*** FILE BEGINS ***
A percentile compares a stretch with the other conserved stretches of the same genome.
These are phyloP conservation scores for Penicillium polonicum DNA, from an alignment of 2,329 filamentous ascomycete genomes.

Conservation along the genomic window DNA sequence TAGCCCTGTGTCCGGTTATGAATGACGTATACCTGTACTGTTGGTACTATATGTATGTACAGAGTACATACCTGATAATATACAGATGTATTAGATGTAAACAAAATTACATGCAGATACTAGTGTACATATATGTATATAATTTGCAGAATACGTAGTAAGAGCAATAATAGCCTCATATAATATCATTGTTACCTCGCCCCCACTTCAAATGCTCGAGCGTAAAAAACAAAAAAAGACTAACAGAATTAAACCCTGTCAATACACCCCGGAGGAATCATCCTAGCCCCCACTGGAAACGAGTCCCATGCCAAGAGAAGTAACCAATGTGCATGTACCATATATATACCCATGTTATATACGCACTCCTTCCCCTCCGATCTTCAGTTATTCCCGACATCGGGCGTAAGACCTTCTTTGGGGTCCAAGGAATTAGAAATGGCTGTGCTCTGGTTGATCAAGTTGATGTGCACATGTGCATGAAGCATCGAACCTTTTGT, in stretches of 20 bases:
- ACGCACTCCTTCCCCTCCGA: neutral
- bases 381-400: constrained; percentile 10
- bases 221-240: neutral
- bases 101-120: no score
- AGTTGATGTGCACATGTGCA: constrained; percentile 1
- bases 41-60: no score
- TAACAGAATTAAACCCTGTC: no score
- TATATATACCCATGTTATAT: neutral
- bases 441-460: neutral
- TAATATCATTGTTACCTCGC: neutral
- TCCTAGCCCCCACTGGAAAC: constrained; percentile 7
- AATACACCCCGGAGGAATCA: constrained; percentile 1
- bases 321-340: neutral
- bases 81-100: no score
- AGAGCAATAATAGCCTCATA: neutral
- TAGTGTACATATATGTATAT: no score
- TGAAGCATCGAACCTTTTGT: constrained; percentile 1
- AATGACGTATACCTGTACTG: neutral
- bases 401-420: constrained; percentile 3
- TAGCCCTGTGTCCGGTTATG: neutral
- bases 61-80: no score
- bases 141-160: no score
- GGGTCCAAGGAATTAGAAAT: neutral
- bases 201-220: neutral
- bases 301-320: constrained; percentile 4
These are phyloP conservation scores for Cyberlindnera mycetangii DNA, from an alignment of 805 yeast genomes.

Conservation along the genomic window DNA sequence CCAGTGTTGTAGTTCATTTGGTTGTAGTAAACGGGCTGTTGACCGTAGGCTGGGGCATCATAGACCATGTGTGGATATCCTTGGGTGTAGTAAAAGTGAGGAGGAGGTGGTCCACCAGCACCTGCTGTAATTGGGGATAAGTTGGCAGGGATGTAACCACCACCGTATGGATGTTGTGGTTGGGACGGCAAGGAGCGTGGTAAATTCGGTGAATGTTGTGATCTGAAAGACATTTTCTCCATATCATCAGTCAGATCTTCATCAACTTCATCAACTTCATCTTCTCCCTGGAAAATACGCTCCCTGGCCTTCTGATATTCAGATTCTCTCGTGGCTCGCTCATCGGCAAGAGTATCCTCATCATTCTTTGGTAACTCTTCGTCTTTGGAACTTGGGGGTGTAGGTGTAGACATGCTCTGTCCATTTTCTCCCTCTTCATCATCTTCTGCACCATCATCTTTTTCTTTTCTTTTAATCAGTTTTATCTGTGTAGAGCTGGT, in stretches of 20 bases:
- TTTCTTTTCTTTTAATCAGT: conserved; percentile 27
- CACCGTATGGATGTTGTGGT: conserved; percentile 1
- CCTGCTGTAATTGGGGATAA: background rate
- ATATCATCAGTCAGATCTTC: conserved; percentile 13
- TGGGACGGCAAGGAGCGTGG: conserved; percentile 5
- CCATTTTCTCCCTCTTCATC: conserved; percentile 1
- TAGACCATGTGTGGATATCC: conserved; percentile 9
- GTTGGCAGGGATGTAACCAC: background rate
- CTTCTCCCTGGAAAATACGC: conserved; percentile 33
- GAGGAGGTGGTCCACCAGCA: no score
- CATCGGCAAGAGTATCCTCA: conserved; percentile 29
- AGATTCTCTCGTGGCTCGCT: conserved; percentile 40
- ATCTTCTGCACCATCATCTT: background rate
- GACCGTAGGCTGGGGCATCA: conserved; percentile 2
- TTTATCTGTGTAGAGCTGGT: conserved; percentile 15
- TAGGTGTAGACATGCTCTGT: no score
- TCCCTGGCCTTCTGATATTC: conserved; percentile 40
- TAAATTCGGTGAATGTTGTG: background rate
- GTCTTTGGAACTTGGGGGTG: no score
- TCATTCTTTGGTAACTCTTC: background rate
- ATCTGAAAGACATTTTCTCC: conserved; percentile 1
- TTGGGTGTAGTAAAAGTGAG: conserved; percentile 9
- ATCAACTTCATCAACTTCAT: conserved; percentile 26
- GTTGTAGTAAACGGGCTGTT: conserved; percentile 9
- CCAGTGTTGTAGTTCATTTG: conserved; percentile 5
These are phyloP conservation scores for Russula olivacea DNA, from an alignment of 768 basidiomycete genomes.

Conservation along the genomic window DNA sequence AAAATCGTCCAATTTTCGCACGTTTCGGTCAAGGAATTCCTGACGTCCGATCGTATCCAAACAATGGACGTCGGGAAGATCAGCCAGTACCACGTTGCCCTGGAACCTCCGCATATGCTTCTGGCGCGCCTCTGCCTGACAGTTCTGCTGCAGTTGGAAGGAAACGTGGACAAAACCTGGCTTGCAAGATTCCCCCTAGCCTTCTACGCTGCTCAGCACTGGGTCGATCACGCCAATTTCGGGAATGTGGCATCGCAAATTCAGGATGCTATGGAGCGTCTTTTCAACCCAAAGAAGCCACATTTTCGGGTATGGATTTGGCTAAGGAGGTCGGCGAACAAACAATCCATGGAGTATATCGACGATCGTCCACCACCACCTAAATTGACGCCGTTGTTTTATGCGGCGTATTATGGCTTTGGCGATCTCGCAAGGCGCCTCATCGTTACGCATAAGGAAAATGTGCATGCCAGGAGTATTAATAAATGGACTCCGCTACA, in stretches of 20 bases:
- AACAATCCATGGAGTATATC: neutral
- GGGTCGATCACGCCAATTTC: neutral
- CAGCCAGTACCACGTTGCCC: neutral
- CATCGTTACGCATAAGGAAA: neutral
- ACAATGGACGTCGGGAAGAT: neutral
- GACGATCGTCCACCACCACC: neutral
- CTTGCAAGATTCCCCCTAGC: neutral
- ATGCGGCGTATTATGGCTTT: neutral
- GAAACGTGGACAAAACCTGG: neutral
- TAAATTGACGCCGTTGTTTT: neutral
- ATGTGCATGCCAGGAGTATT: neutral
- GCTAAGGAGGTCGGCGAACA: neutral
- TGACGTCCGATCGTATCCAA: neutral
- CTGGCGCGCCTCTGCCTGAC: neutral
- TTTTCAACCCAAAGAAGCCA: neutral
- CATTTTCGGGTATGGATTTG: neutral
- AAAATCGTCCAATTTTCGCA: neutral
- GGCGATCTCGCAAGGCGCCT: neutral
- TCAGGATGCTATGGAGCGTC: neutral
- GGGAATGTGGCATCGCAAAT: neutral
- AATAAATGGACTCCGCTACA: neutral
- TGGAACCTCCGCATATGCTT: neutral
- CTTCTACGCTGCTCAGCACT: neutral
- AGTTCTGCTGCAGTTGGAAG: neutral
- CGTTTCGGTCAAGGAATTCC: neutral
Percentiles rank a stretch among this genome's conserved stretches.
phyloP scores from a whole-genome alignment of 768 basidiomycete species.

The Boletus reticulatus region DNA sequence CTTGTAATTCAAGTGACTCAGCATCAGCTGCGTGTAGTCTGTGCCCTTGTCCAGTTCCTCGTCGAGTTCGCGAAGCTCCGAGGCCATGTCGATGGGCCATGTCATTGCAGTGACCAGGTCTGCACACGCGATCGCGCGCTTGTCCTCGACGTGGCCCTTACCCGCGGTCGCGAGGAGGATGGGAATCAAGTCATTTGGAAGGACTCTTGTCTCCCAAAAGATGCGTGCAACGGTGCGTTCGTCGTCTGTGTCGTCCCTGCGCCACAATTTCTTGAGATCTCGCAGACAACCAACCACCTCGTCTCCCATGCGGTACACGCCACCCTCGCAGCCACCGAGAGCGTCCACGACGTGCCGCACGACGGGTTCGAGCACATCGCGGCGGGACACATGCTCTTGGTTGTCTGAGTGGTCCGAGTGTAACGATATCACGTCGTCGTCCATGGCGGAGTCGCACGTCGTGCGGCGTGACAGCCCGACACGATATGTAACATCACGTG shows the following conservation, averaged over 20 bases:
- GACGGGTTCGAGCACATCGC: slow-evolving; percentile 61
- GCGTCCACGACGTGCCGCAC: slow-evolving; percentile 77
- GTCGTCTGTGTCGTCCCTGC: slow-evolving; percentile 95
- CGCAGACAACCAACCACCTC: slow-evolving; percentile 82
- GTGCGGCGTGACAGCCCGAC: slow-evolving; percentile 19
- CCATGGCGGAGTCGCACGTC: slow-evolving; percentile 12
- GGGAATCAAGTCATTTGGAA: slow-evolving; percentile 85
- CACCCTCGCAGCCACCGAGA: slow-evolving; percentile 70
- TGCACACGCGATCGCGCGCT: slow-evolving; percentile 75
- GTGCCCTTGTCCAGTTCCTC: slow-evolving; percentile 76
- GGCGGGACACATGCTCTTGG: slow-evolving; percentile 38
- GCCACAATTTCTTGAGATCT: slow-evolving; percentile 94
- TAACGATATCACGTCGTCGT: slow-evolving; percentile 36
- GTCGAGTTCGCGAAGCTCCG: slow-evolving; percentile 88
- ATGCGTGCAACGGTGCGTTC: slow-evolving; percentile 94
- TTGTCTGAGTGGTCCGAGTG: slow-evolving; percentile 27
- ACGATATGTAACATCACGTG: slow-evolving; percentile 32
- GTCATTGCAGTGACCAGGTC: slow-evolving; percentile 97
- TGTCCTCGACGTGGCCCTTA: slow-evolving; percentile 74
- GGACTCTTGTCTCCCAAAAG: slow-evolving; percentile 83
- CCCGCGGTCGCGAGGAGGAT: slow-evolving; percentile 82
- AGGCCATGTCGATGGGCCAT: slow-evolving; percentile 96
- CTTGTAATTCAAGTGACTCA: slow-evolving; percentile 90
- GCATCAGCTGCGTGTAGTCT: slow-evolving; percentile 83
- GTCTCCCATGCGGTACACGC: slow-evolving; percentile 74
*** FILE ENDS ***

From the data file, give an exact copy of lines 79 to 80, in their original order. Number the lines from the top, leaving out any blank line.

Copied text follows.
- TGGAACCTCCGCATATGCTT: neutral
- CTTCTACGCTGCTCAGCACT: neutral